[OPE] Productive and unproductive labour in the financial sector

From: Jurriaan Bendien <adsl675281@telfort.nl>
Date: Sat Jul 18 2009 - 08:54:53 EDT

Thanks for your comment Paul. I don't think you can validly infer or assume
simply that "If the financial services 'industry' was a normal productive
activity ... it would have shrunk to 1 or 2% of the economy like
agriculture." It is true that computers can clear payments with a tiny
fraction of the labour time that was required by manual methods, but while
computers save labourtime, the total transaction volume has skyrocketed, in
other words, vastly more transactions are made per person or per
institution, and the number of persons and institutions has grown. The
People's Bank of China reports 18.3 billion non-cash transactions for 2008,
representing 633 trillion yuan (at a remmibi valuation it's a volume of
about $92 trillion) or 50 million transactions per day.

What creates a bull market is I think essentially a large amount of surplus
capital (savings) not directly invested in productive activity and seeking
an above average yield, under the condition that there is market expansion,
which manifests itself by the growth of output sold and the growth of the
population participating in trading processes. Speculative activity as it
were "rides" on the fluctuations in the real economy, and exaggerates or
amplifies those fluctuations (for example oil prices).

The industry rate of profit is low, if we measure it empirically like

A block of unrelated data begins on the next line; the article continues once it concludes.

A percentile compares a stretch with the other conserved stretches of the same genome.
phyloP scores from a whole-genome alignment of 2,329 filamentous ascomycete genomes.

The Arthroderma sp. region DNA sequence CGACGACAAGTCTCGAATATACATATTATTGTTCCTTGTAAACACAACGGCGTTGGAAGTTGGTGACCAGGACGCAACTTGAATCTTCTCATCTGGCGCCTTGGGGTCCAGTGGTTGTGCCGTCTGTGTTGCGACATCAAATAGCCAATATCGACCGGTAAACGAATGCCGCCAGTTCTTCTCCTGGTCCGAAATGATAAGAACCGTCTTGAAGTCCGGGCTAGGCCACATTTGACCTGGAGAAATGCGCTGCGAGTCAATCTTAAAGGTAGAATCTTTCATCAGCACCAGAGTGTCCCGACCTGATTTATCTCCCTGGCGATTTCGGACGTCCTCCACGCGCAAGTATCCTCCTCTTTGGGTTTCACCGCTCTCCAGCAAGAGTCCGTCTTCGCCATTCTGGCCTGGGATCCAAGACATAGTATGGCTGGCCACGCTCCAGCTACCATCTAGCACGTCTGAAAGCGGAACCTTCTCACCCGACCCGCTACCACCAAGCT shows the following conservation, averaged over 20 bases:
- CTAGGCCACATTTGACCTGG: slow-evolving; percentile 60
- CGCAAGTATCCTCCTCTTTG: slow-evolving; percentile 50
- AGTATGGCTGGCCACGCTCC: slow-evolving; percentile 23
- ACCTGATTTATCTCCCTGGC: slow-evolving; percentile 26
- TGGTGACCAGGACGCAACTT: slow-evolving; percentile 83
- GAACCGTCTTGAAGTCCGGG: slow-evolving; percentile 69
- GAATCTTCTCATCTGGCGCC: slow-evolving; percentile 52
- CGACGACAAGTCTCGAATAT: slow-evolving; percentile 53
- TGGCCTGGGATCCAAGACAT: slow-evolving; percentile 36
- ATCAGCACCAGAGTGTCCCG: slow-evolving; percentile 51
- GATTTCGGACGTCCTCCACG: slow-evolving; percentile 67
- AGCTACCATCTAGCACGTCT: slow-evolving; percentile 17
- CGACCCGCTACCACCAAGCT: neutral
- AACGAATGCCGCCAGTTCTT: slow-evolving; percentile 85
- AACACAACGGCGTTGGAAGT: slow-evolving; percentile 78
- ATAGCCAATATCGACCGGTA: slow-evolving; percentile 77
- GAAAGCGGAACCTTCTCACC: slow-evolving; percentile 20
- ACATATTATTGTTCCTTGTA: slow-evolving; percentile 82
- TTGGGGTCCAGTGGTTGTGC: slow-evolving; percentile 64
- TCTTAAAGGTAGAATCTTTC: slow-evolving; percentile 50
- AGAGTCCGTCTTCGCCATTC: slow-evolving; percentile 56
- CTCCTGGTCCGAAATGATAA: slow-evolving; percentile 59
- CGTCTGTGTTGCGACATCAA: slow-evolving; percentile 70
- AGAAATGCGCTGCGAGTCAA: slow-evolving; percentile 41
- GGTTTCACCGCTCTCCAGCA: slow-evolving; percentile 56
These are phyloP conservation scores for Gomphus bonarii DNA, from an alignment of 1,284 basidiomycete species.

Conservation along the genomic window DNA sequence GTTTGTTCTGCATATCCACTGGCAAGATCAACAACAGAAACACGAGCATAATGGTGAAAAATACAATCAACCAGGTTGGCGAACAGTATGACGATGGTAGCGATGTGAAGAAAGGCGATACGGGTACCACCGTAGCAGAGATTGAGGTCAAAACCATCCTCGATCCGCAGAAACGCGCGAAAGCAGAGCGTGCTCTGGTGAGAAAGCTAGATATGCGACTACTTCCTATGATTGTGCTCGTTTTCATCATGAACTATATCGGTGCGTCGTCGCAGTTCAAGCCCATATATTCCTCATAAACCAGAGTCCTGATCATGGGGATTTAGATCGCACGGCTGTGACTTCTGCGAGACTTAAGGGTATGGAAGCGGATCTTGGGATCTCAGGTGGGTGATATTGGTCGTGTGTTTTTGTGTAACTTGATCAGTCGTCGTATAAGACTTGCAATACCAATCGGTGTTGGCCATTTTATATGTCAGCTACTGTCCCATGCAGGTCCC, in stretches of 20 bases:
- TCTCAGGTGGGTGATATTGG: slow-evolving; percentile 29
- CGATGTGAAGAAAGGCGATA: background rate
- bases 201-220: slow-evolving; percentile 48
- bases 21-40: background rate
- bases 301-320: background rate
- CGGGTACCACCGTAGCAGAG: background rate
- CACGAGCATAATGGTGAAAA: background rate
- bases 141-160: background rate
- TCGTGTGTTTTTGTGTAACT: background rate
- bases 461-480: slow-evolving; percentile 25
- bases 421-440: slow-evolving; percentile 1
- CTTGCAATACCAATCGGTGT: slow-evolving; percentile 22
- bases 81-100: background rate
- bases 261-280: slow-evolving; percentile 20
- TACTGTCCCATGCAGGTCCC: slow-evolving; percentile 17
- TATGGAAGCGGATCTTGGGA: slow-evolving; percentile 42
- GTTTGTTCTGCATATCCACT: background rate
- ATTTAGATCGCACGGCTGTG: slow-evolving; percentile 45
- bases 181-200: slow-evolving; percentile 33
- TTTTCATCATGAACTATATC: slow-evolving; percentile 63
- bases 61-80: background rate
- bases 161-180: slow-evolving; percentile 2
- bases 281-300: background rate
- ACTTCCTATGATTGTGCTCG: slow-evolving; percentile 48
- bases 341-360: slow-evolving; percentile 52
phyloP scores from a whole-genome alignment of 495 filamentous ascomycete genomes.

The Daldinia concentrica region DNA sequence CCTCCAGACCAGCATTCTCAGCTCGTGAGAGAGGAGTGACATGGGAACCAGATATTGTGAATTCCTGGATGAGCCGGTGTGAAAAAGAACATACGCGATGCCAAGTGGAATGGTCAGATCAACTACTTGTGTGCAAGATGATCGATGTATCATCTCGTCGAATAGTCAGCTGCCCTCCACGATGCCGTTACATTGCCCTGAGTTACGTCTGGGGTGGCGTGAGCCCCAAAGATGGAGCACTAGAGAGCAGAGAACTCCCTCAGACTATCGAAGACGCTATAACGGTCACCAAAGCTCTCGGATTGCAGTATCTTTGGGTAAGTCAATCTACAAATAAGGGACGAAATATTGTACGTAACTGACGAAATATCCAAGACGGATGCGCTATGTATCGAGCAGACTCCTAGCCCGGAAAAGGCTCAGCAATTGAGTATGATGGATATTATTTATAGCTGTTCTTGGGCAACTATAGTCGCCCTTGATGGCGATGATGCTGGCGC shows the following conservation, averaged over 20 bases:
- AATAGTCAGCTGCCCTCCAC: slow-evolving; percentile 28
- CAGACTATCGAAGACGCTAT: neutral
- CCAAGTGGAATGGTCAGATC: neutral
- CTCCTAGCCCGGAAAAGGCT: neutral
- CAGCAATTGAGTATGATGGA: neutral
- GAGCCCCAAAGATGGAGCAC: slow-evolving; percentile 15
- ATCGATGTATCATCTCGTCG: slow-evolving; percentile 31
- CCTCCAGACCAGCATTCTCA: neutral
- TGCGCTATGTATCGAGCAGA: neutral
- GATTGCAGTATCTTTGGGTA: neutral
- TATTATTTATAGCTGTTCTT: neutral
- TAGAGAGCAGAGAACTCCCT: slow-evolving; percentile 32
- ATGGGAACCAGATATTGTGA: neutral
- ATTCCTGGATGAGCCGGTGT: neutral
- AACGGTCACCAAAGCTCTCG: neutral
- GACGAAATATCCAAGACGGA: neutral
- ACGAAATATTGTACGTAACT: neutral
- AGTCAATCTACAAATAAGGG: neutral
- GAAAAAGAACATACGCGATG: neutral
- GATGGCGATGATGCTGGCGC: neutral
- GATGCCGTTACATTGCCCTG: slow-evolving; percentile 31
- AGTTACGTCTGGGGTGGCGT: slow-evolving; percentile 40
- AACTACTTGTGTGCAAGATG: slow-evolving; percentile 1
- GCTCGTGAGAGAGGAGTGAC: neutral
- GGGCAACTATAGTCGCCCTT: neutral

Marxists do, as profit income within value-added divided by the value of
fixed assets, which is a crude indicator of the "value rate of profit", but
real capitalists or speculators certainly do not look upon profitability in
that way. What they are primarily interested in, is the volume of net income
extraction from an asset or an activity, the costs of total capital used as
related to revenues. If we examine carefully the income extraction from
industries, rather than value added, profitability is very acceptable,
though of course it has taken a dip in the current slump in business
activity. Marxists are typically fooled by the accounting.

For Marx, capitalist production represented the unity of the circulation of
process and the production process, causing a certain capital distribution.
It is simply wrong to exclude bank labour from the sphere of production and
relegate it to the superstructure, this has nothing to do with Marx or with
the real world. A separate argument is required for why bank labour is
unproductive, according to which certain services are productive, and others
are not, because of the nature of the useful effect that they have.

Logically, the question of what labour is productive, is quite separate from
the question of which economic activity is the real basis for optimal
economic growth. Part of Marx's critique of capitalism is precisely that
what activity is regarded as capitalistically productive, because it
generates profit for an employer, cannot be reconciled with the kind of
activity that would be required for optimal economic development.

I dissent very strongly from the Marxist idea about productive labour, not
only because it has nothing to do with Marx, but also because understands
nothing about real economic relationships.


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